Good friendships that are still new, are funny in a way. You know you want to hang out with this person, you like them, but you don’t really know them yet either. You haven’t had the necessary bonding experiences just yet.
The new good friendships do have an ease about them, but not yet the familiarity.
That’s how Ryan and I were. He was an acquaintance of mine, because he was acquainted with my boyfriend, and we all had a friend who was a roller derby girl. So we knew each other from derby and that’s pretty much it. But we always liked each other, we had that ease.
So I was not totally surprised when he messaged one day and asked if he could visit me in Mexico.
“Well, of course!”
As stated, the ease was no problem. It was the familiarity. I did live in a 2-bedroom apartment, I did technically have room for him, but this was no place for folks at our stage of friendship. We needed more space, at least for some of the time.
I knew of a place called Yelapa, a sweet little beach village about 45 minutes south of Vallarta, and we decided to spend half of his visit there. Beach dining, huge palapas, dog friendly, strong drinks… don’t mind if we do!
It’s a beautiful water taxi ride to Yelapa, and as we rounded the corner into the bay, Ryan had a flashback to childhood vacations with his family there. What a funny twist.
He phoned his mom to tell her where he was, and then the only thing she wanted to know was if the Pie Lady was still there. People who know Yelapa will laugh. Yes, she is. She’s still famous 30 years later, technically there isn’t just one of her, and her pies are outstanding.
One day we were hanging out on the beach… probably looking for the pie lady… when we started to notice activity not too far away from us. After a little while I went over and asked what the deal was, and she told me a clutch of turtle eggs was hatching.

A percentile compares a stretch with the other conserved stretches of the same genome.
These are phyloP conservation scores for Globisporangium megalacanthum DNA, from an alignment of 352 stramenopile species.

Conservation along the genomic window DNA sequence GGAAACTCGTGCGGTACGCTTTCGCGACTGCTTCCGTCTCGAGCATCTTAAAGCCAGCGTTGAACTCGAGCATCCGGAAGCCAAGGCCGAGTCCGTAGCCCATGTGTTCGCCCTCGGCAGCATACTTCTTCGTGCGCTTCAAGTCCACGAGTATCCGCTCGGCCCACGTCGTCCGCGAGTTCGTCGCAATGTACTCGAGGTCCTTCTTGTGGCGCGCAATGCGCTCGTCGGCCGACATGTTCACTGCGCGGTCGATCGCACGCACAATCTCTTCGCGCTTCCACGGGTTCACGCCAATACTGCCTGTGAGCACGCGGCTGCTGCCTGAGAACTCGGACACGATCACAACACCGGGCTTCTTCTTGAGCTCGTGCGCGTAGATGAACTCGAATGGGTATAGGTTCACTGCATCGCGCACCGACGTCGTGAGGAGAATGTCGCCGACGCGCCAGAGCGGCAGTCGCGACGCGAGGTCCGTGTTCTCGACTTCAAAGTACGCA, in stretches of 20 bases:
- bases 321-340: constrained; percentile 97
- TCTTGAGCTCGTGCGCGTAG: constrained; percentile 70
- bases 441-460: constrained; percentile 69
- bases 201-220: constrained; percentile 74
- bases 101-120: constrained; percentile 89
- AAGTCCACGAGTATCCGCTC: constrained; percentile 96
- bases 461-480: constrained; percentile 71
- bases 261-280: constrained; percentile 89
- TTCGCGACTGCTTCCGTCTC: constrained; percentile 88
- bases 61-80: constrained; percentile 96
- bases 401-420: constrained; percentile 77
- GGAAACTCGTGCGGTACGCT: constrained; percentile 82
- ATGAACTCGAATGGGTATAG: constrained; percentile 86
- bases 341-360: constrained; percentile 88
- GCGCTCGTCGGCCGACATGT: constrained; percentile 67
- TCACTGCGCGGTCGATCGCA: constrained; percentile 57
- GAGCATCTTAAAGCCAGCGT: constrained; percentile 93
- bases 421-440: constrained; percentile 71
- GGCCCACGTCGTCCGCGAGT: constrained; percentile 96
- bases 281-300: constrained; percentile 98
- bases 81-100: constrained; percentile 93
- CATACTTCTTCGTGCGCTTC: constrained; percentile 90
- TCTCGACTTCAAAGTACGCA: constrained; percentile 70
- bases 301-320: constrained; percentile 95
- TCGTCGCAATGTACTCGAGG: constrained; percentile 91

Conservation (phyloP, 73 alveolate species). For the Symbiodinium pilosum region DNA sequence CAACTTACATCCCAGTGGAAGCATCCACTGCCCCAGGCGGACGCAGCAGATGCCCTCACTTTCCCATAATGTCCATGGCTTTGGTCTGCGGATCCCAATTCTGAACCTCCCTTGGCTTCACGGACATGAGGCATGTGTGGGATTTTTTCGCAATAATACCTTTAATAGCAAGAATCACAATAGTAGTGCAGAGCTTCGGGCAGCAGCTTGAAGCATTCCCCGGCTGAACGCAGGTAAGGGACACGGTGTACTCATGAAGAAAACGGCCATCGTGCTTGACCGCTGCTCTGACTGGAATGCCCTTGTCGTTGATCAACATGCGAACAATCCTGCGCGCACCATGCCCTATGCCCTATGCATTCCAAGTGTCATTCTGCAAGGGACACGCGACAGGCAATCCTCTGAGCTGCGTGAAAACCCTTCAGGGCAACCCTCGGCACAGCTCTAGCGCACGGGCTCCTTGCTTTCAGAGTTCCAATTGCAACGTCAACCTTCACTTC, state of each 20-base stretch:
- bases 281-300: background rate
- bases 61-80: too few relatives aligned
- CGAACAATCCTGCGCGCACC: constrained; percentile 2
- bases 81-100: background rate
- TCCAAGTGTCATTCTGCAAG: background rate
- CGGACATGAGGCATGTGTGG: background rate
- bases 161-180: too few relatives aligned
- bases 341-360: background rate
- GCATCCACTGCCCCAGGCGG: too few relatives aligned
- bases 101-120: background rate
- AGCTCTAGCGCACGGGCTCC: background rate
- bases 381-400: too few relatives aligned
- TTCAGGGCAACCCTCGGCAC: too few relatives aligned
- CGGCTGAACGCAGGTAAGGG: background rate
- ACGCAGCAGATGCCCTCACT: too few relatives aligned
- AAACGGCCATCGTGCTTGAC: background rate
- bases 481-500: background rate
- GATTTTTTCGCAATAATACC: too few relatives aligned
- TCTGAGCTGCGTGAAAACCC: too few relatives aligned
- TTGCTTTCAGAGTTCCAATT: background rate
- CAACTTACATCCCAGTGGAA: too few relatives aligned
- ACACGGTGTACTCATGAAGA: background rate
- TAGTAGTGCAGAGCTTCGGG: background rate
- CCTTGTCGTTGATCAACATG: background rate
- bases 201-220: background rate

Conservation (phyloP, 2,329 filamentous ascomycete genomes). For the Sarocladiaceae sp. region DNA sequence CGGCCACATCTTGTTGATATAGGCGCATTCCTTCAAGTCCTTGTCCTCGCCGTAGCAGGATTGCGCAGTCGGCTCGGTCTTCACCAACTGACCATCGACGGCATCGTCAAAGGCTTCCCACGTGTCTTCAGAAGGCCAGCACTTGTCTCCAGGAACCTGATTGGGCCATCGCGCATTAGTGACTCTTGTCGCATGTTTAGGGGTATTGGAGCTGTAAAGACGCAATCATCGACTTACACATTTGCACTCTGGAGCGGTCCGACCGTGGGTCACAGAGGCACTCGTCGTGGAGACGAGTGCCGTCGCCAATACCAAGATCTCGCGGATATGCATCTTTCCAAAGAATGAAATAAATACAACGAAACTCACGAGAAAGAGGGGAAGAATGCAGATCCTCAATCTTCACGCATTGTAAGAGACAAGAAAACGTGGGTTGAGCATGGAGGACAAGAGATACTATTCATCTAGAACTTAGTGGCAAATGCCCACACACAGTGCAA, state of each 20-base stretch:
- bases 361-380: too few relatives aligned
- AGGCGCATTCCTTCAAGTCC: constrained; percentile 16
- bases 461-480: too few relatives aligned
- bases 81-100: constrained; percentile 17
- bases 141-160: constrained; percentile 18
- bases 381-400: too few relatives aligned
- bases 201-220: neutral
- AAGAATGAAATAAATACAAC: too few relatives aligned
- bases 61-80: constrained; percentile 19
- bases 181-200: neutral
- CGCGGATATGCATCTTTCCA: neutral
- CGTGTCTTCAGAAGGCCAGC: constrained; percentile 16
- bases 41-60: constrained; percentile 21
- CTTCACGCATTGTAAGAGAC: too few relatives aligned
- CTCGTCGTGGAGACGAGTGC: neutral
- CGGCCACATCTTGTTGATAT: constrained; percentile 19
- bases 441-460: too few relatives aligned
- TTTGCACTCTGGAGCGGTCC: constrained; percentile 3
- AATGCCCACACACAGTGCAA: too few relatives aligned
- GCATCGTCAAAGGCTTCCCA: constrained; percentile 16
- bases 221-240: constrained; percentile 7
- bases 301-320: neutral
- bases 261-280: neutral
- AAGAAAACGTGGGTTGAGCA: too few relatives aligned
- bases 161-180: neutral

Did we want to help them out of the ground?
I would later come to realize what a rare experience I was given that day. Sea turtles are protected here; when a mama comes on shore to lay her eggs, you’d better back off. It is a federal offense to engage with her in any way, and the same goes for when hatchlings are emerging. The police oversee these things, the laying of the eggs and the hatching of them. If you’re in Vallarta and this is happening, and they aren’t already there, find yourself a cop and just get out of the way.
If you’re in Vallarta.
But in Yelapa, there isn’t a police force. There’s no one to call. The right person to handle it was already there, and she was inviting us to help.
So, we birthed some turtles. Gently raking the sand with our fingers, we’d scoop baby after baby out of the ground. They just kept on coming. It was incredible. I’ll never forget it. It took about an hour to get them all out, and we saved them in a big pan full of water and sand to be released at dusk. They are so sweet and tiny, and they do flap both flippers, but sometimes not at the same time, so it looks like they are waving at you.
We set them free around sunset, to lessen the chances of them immediately becoming prey. Their fragile little turtle bodies clumsily flip-flapping their way into the sea, then finally the easy glide as the already familiar feel of the water sweeps them in. If there is anything sweeter than a hundred itty bitty turtle heads bobbing toward a sunset on the horizon, I don’t need to know about it.
Only a couple of sea turtles per thousand ever reach adulthood, and sometimes I catch myself
hoping knowing that a few of our special babies beat the odds. Just like we beat the odds, on the amazing day we got to meet them for ourselves.
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